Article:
Dear Mrs. Bluth,
I am writing to you as I am at a loss for what to do. My twelve-year-old son just returned from his summer in sleep away camp, and he came back a completely different child then the one we sent off just a few weeks ago. His language and his attitude are something we were not prepared for. He left a sweet, well-mannered boy who took pride in his appearance; he came back a cocky, tough-talking kid with an attitude. To say that we were all shocked would be an understatement.
We chose this camp because of it’s wonderful reputation. We were so pleased on visiting day when we met his counselors, as they were extremely nice and very personable. Yes, we did notice that our son was dressed a bit differently then we were used to, he had decorated a sweat jacket with strange emblems and logos, he had on dirty socks and someone else’s sneakers (he said that’s what all the kids did) and his hair was longer and unkempt. We marked it up to his first taste of independence, being away from home and wanting to be “one of the boys.” We also met some of his friends and were distressed to see that they were not the kind of boys our son was friends with in yeshiva. These boys were wild, loud and lacked mentchlichkeit. However, we said nothing and hoped that once he was home, he would revert back to his regular self and leave all else behind as a summer memory. Sadly, that is not the case.
He continues to call and meet up with those boys who live close enough to bike over. When we try to point out that they are not good friends for him, he says, “You don’t understand me, they do!”
What is there to understand? Mrs. Bluth, we are concerned as to what will happen when he starts school and refuses to conform to the regulations about dress and behavior. We mentioned it to him and he says he wants to go to the same school as his friends. We made it clear that is not an option, as it is not a school we are comfortable with.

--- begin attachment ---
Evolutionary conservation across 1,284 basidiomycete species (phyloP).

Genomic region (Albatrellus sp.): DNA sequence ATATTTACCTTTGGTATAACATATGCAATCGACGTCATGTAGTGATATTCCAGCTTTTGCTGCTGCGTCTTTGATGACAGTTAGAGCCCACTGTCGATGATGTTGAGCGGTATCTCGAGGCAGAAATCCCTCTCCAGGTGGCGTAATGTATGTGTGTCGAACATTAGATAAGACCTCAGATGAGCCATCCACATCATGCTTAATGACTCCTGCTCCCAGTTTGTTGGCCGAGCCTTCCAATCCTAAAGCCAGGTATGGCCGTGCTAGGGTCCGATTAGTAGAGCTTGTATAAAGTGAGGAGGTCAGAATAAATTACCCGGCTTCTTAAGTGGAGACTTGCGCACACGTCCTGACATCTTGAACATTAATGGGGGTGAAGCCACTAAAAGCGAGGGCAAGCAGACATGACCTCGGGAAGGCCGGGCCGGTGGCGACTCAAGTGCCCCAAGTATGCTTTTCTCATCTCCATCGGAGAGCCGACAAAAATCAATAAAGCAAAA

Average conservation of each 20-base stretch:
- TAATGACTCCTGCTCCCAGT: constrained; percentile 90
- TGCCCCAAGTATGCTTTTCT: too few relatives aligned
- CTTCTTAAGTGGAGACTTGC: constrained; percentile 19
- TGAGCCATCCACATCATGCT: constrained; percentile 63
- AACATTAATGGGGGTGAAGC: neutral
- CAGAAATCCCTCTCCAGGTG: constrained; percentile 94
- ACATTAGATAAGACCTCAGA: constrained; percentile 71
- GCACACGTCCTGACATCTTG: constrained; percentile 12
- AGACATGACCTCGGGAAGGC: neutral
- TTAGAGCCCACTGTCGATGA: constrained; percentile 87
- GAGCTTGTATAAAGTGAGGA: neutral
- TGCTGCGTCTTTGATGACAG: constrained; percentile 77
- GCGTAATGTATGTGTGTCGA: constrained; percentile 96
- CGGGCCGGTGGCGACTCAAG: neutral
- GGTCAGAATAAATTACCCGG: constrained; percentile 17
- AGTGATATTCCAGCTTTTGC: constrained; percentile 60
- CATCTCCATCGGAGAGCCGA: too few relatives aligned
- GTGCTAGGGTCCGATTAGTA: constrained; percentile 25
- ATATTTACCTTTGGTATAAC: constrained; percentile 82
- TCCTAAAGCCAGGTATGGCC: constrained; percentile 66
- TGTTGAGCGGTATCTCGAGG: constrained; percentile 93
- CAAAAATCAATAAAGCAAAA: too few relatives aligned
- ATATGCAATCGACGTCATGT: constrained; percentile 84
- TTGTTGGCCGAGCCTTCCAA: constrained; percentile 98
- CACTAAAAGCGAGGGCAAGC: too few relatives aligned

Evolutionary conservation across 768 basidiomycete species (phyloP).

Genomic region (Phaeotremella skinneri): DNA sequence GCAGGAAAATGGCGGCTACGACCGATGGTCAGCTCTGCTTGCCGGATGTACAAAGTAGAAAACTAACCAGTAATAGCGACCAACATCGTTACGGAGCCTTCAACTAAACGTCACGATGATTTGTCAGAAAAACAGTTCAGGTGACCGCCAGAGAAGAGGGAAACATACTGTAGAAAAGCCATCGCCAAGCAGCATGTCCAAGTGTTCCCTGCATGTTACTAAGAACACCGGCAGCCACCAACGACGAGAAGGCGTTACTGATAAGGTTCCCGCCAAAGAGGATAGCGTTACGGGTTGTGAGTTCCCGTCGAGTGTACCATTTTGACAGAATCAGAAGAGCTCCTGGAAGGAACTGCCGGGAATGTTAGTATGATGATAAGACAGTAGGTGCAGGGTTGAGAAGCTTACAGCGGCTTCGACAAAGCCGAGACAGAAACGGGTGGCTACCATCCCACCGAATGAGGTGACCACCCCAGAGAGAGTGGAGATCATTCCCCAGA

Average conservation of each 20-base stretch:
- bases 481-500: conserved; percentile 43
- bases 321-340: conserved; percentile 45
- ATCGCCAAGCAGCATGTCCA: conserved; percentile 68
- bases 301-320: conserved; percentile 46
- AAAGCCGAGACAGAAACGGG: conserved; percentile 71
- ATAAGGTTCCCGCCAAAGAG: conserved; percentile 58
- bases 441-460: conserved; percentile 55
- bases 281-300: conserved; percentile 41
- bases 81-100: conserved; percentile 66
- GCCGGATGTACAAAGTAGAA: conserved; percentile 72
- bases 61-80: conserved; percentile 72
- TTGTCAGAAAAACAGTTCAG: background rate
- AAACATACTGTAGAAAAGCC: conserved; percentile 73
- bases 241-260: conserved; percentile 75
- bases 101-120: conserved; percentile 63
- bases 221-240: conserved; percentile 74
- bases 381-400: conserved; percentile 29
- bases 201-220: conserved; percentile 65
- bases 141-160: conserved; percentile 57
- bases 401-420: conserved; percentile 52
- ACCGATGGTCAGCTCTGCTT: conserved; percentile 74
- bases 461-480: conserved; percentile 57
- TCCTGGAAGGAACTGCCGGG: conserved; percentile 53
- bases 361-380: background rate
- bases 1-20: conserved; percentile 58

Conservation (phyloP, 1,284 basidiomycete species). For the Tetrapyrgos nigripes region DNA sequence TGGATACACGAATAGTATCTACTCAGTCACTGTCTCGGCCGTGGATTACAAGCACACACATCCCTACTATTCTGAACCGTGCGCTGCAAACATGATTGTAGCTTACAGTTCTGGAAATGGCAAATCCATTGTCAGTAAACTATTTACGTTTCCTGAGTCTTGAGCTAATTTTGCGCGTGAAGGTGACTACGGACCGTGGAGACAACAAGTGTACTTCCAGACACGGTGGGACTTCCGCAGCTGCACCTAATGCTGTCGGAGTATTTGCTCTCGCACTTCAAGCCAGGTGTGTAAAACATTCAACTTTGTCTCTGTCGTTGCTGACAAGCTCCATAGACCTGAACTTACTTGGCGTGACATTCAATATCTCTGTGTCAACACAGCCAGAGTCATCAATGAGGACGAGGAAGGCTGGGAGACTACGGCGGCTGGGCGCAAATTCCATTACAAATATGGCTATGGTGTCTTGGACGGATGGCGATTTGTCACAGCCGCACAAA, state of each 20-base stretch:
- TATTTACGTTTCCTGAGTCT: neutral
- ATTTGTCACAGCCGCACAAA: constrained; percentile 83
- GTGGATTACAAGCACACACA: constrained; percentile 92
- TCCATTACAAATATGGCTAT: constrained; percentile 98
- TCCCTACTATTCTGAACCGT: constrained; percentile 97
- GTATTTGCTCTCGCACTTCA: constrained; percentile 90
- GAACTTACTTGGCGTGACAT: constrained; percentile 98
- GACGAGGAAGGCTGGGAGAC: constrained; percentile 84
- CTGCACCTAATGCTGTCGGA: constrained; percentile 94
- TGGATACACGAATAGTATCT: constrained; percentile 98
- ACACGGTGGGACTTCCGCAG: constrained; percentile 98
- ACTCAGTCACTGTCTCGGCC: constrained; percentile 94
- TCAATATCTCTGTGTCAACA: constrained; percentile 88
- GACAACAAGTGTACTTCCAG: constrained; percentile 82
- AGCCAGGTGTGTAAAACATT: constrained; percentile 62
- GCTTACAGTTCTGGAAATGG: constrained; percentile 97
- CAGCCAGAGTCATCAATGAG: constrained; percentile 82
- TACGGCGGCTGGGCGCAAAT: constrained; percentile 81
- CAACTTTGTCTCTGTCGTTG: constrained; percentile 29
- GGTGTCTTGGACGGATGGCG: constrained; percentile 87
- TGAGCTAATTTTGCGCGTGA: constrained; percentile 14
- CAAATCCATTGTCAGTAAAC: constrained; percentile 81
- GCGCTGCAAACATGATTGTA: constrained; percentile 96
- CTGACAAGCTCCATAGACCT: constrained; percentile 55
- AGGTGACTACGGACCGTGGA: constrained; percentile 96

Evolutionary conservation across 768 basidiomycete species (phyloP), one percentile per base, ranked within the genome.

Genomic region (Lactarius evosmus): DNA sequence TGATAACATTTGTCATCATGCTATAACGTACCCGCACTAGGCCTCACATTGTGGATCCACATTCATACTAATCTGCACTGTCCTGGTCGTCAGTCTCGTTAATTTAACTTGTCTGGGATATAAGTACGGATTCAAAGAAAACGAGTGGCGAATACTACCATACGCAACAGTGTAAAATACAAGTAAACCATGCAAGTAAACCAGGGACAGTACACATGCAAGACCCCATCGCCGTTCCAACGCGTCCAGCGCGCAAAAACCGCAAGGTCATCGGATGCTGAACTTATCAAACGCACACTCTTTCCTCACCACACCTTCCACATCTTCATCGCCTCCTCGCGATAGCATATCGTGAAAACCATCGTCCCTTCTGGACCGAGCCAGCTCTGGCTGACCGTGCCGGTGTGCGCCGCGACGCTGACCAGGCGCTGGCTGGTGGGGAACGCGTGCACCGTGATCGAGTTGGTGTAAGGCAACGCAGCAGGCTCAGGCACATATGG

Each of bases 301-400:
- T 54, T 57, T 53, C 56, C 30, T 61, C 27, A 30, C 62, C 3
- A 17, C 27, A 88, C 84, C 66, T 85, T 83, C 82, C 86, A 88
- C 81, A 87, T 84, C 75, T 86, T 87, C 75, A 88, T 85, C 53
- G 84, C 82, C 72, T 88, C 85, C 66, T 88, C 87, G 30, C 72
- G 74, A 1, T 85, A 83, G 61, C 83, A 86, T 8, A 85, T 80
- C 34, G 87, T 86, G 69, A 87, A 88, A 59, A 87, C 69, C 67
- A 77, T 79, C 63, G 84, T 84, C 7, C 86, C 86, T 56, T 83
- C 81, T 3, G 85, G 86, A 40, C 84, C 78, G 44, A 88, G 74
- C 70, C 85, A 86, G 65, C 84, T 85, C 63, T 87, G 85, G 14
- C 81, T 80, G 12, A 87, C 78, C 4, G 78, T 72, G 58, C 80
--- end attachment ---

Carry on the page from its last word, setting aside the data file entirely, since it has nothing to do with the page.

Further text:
Yeshiva begins next week and he refuses to go for a haircut or clothes that are suitable for a soon-to-be bar mitzvah boy. Can you help us?
The pre-teen years are the hardest for boy and girls; it is a time of discovery and adventure, particularly once they taste a bit of freedom. Although you made a good choice in the camp you chose, you must understand that it is hard to control what campers do in their off time – what is shared during their down time is not always what we would like. Even the best of counselors would be shocked to learn that some of their charges are not sharing the healthiest or best sort of camaraderie. This type of behavior is often a “right of passage,” when kids shift from naiveté and innocence to puberty, when everything is amplified and often distorted. It is a tough time for parents to navigate and maintain control in without regular arguments.
Here’s my suggestion – I’m sure many of our readers will have other ideas and we look forward to hearing them. Approach your son with very little criticism, he has, after all, tasted the “fruit of the freedom tree” and that is a heady feeling for a very young man who has been away for the first time. Sit him down and quietly explain that although he had a great experience in camp and met a diverse group of new boys, this is not a way of life for him to adopt. Do not come down hard and heavy with him, as it will only make him more determined to stand up for the boys he befriended.
My feeling is that as time goes by and the school term sets in, he will slowly become more like the boy he was, especially with all the preparation and excitement of his upcoming bar mitzvah. Be patient, practical and of strong and consistent resolve and I’m sure that with time he will, of himself, become the young man you have put so much effort, care and love into. May you see much Yiddish nachas from him and all your children.